If all that is correct I would suspect there is some resistance between the collector and base on the pcb. Have you tried cleaning the board?
 

Thread Starter

phillipsoasis

Joined Aug 22, 2022
63
When you soldered it to the bottom of the board, did you take into account that the pinout is mirrored?

Removing a TO-92 case should not be much of a problem.

You can use solder wick, or a solder sucker, or just heat the solder and quickly blow hard straight down onto the pad to blow the solder out of the hole.

You can clip the leads off the old part so that you can deal with one hole at a time.
Sorry for the confusion. The transistor I soldered to the back of the board was a different transistor that had also died. Once I replaced it, that part of the circuit worked. Just working through the issues on the board lmao!

Good tips on desolding, and I used all of them, including a heat gun on one side of the board and a solder sucker on the other. Another one that sometimes works is using the graphite from a mechanical pencil to push through the hole once the solder is hot. Solder won't adhere to the graphite. Epic failures for each one on the first TO-92. This one will be much easier...lmao!
 

Thread Starter

phillipsoasis

Joined Aug 22, 2022
63
Well, I replaced the transistor and relay. Same behavior of the circuit - grounding the Control does not turn off the blue LED. Same measurements as in the table in my original post.

What am I missing?
 

sghioto

Joined Dec 31, 2017
5,368
What am I missing?
I just duplicated problem! The transistor is installed backwards, meaning the collector is ground and the emitter is tied to the relay coil.
When I did that I got the same voltage readings. What transistor are you using?
1701822316870.png
Another suggestion, since the relay coil is 400 ohms and only 35ma at 14 volts one could remove the transistor and drive it directly from the NE555.
1701822671751.png
 
Last edited:

Ramussons

Joined May 3, 2013
1,394
I just verified the problem! The transistor is installed backwards, meaning the collector is ground and the emitter is tied to the relay coil.
When I did that I got the same voltage readings. What transistor are you using?
View attachment 309245
Another suggestion, since the relay coil is 400 ohms and only 35ma at 14 volts one could remove the transistor and drive it directly from the NE555.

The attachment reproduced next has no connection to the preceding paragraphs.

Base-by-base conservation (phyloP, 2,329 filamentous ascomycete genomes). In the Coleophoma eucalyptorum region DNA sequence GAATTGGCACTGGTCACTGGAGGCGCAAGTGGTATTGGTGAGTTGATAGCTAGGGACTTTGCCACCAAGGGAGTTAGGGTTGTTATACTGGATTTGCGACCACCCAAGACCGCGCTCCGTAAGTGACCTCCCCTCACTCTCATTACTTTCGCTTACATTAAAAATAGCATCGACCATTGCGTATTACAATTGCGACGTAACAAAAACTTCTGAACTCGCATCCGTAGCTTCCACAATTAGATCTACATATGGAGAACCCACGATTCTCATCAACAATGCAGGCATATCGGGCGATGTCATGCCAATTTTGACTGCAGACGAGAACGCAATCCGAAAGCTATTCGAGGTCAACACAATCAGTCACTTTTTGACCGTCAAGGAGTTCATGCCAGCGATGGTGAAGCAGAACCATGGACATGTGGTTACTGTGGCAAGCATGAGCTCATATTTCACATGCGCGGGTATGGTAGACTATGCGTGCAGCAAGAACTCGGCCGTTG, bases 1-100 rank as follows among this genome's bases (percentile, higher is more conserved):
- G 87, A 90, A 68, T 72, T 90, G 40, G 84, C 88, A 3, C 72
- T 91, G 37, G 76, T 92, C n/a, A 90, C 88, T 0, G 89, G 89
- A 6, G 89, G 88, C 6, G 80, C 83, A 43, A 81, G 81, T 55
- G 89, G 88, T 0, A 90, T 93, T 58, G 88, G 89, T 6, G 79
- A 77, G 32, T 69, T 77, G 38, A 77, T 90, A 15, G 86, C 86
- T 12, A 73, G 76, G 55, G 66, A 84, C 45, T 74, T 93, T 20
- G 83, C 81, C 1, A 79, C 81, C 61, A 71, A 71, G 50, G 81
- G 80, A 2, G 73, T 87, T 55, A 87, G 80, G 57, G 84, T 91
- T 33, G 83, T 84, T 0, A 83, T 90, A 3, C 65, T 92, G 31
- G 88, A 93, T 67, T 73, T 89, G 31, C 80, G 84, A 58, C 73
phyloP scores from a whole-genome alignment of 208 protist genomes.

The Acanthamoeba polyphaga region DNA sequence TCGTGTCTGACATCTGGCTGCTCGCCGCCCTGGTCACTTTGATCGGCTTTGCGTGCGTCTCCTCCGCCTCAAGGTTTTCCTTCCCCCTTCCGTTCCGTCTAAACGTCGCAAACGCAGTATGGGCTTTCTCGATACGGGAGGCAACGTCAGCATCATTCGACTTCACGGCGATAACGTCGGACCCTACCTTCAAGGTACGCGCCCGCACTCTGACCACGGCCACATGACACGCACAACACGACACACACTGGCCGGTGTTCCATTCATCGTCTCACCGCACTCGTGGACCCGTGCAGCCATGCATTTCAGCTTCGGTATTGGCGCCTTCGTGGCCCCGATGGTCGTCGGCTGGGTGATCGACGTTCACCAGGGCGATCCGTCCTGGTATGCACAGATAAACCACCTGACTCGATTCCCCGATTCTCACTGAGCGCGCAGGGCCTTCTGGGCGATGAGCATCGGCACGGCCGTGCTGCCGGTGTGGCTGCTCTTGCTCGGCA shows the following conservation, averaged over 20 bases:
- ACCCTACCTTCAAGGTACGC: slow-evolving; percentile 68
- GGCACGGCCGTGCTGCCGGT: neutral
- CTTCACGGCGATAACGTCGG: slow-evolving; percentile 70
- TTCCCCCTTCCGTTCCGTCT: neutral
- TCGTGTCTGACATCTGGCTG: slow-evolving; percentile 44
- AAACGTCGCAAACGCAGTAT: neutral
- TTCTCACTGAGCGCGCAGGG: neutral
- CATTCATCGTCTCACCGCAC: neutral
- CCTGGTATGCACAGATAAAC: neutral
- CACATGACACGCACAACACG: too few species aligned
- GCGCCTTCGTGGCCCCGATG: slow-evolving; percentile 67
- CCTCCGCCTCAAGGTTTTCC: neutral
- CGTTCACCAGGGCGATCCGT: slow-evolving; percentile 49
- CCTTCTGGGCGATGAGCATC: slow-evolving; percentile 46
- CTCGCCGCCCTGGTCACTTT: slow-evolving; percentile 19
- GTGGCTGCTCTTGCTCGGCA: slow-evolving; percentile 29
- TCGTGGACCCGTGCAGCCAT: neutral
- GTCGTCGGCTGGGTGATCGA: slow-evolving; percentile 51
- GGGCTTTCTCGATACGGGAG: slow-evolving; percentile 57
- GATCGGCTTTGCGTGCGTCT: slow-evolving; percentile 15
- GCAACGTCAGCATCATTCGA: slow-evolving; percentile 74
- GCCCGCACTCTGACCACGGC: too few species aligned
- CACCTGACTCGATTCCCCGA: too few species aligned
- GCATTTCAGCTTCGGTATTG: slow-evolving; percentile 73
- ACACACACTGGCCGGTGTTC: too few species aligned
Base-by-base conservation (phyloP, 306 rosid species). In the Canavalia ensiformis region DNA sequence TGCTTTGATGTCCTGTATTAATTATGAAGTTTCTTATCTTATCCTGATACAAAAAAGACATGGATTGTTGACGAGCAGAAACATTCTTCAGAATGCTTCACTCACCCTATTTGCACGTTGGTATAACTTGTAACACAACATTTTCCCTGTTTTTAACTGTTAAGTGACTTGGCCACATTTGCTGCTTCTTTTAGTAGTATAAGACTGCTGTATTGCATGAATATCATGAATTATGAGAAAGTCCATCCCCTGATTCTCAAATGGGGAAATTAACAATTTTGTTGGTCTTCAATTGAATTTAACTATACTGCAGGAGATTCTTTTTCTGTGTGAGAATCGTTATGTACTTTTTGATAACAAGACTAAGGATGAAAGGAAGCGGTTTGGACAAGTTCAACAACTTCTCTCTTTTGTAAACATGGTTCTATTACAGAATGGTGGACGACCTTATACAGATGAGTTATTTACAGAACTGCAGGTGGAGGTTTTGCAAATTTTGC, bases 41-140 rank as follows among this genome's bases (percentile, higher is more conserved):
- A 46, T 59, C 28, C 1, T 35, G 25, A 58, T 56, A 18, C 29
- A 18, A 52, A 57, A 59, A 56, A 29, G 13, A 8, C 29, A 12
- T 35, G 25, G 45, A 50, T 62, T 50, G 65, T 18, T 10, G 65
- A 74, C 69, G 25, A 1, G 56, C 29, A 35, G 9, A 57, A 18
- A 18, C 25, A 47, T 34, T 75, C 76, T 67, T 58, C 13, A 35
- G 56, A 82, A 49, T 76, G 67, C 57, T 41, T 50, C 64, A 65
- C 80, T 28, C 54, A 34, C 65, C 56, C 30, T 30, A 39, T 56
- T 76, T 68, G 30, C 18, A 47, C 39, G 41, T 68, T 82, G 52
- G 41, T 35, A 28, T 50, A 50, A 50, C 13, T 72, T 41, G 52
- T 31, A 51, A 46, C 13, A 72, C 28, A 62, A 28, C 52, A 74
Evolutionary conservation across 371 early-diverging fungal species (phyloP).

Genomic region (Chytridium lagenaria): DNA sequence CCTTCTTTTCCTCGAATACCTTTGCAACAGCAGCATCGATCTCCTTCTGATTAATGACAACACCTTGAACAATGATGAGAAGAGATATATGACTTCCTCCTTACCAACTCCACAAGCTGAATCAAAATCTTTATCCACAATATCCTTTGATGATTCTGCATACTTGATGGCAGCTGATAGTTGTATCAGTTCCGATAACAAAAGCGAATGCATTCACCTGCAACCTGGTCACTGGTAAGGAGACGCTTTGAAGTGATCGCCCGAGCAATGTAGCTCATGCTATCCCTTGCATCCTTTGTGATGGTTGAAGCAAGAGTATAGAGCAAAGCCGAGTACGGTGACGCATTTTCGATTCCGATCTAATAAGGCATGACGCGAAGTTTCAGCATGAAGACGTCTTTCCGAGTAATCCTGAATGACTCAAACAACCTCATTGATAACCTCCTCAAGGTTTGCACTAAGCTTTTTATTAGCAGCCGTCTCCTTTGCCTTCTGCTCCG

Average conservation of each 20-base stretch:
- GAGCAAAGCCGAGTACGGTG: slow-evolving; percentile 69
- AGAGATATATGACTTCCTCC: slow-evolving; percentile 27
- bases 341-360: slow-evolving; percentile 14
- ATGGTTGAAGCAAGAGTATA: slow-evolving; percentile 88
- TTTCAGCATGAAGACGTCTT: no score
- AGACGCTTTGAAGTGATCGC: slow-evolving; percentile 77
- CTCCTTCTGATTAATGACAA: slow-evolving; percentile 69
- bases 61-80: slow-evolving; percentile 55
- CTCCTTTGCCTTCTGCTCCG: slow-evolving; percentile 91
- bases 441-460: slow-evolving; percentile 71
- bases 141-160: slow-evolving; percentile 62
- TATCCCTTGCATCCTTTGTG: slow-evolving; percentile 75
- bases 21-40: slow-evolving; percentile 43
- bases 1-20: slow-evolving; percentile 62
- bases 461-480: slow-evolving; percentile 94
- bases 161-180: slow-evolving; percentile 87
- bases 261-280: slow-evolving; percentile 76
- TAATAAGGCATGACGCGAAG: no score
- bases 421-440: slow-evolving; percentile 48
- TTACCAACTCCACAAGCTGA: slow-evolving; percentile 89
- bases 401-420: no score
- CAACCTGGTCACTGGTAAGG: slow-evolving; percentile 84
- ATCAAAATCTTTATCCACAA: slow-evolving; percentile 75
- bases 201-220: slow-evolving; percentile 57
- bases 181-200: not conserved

View attachment 309246
.... with a protection diode across the relay.
 

Thread Starter

phillipsoasis

Joined Aug 22, 2022
63
I just duplicated problem! The transistor is installed backwards, meaning the collector is ground and the emitter is tied to the relay coil.
When I did that I got the same voltage readings. What transistor are you using?
View attachment 309245
Another suggestion, since the relay coil is 400 ohms and only 35ma at 14 volts one could remove the transistor and drive it directly from the NE555.
View attachment 309246
OMG YOU ARE BRILLIANT!!!!!!!!!!!!!!!!!!!!!!!!!!!!!!!!!!!!!!!!!!!!!!!!!!!!!!!!!!!!!!!!!!!!!!!!!!!!!!!!!!!!!!!!!!!!!!!!!!

I replaced the transistor with a new one, but put it in backwards per your recommendation, and it worked as designed!!!

I don't have the P2N2222 I have the 2N2222, but the P2N2222 datasheet that I used to layout the PCB. LMAO

Yes, I could drive the relay directly from the 555. However, as the board came up I wanted to guarantee 100% of the time that the transistor would come up in the OFF position (base to ground). I have a pull down resistor connected to the base resistor, so no matter how the 555 output comes up/bounces/ I know there is a ground on the base at power on. I don't want it to float. This relay provides power to a rocket igniter circuit, and I need to be sure that there is no ambiguity in what state it is in. Don't want to be anywhere near the rocket when the igniter goes off!

I must have the wrong footprint in KiCad as I have about 6 of these 2N2222s on my board and I swore yesterday that the board was haunted as nothing was working as it should. Unfortunately, I am faced with replacing these guys, and the pads are so close together (0.254 mm) that I spend a lot of time removing solder from them as they short out.

THANK YOU SO MUCH!!!!!
 
Last edited:

BobTPH

Joined Jun 5, 2013
8,654
Unlikely. 2N2222 comes only in a metal can. If you have a '2222 type transistor in a TO92 it is either a PN2222 or a P2N2222, and they have different pinouts.
 

Thread Starter

phillipsoasis

Joined Aug 22, 2022
63
If you are fixed on using the transistor I would wire R101 and 102 like this:
BTW is the 555 configured as a countdown timer?
View attachment 309309
Excellent point. Rev 2 of the board!
Unlikely. 2N2222 comes only in a metal can. If you have a '2222 type transistor in a TO92 it is either a PN2222 or a P2N2222, and they have different pinouts.
This is how the transistor is marked. I just replaced another one and reversed the leads, and another section of the circuit is now working. PXL_20231206_200307160.jpg
 
Last edited:
Top